Commission’s sentiment survey to signal higher activity and prices in February
This morning will bring the European Commission’s detailed economic sentiment indicators, which like the flash PMIs, are likely suggested a pickup in activity thanks not least to the drop in new coronavirus cases across the region. But the survey seems bound to flag persisting and increasingly broad-based price pressures too, as well as only limited easing of supply bottlenecks. Against this backdrop, the drop in the Commission’s consumer confidence indicator is likely to confirm the decline reported in the flash release to an eleven-month low of -8.8. The ECB’s latest bank lending numbers for January area also due.

UK consumer confidence plunges signalling a weak spending outlook on inflation fears
While yesterday’s CBI survey suggested that UK consumer spending has held up this month, the latest GfK survey published overnight signalled a sharp drop in household confidence that foreshadows the likelihood of increasing weakness ahead. The headline index dropped 7pts – the most since the onset of the pandemic – to a thirteen-month low of -26, well below the long-run average and consistent with a drop in spending ahead. With increasing concerns about inflation, all major sub-indices fell significantly. Strikingly, expectations regarding personal finances over the coming twelve months were judged to be the worst since the first wave of the pandemic in April 2020, and were considered to have been inferior only once in the past 25 years, back in the midst of the financial crisis in 2008. And the climate for making major purchases was considered the worst in twelve months, with the respective indicator well below the long-run average and consistent with falling spending.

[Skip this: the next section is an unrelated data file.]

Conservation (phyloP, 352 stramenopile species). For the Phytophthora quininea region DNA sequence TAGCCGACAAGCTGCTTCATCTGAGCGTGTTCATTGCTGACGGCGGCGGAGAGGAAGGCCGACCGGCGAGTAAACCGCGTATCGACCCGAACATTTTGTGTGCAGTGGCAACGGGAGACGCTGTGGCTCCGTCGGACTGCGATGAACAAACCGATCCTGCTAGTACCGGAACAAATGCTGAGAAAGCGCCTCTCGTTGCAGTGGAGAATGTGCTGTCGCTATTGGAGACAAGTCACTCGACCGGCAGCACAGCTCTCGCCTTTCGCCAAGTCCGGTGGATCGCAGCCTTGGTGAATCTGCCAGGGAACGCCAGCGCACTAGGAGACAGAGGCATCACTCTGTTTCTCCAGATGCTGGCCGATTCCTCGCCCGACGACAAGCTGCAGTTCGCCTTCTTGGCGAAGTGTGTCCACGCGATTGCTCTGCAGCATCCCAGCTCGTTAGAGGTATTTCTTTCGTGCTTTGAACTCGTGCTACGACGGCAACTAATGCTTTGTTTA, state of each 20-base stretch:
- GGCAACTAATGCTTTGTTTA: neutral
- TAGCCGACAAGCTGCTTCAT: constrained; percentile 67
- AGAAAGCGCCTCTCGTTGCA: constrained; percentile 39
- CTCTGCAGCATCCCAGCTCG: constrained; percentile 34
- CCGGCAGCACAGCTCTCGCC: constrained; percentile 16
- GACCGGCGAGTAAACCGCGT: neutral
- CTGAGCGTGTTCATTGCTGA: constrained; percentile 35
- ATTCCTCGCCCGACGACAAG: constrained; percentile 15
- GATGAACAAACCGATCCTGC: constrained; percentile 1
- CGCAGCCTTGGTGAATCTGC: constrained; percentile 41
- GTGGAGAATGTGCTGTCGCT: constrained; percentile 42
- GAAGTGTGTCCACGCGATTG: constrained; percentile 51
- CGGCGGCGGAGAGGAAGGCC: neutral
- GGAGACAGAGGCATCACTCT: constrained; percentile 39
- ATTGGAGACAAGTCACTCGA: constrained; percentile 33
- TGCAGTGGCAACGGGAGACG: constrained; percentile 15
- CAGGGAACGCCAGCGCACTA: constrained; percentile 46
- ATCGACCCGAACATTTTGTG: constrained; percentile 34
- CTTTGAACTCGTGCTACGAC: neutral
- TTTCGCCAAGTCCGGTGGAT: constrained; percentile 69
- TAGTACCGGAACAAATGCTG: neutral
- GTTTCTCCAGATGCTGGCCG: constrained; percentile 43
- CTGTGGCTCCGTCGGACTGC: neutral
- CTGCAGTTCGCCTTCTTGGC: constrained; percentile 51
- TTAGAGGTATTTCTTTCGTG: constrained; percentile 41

US personal income and spending numbers to be watched
Today brings the most notable new US releases of the week in the shape of the January personal income and spending numbers and associated deflators, as well durable goods orders data for the same month. Consistent with last week’s strong retail sales numbers, Daiwa America’s Mike Moran expects spending to have grown about 1.5%M/M, more than fully reversing December’s drop of 1.0%M/M. And in light of the CPI report, he expects the core PCE deflator to rise 0.5%M/M taking the annual rate up to 5.2%Y/Y, the highest since the early 1980s. Preliminary durable goods data should also report a return to growth in January after the dip at end-2021, benefitting from a rebound in the volatile aircraft component. This afternoon will also bring the updated University of Michigan consumer sentiment survey, the preliminary results of which were exceptionally weak.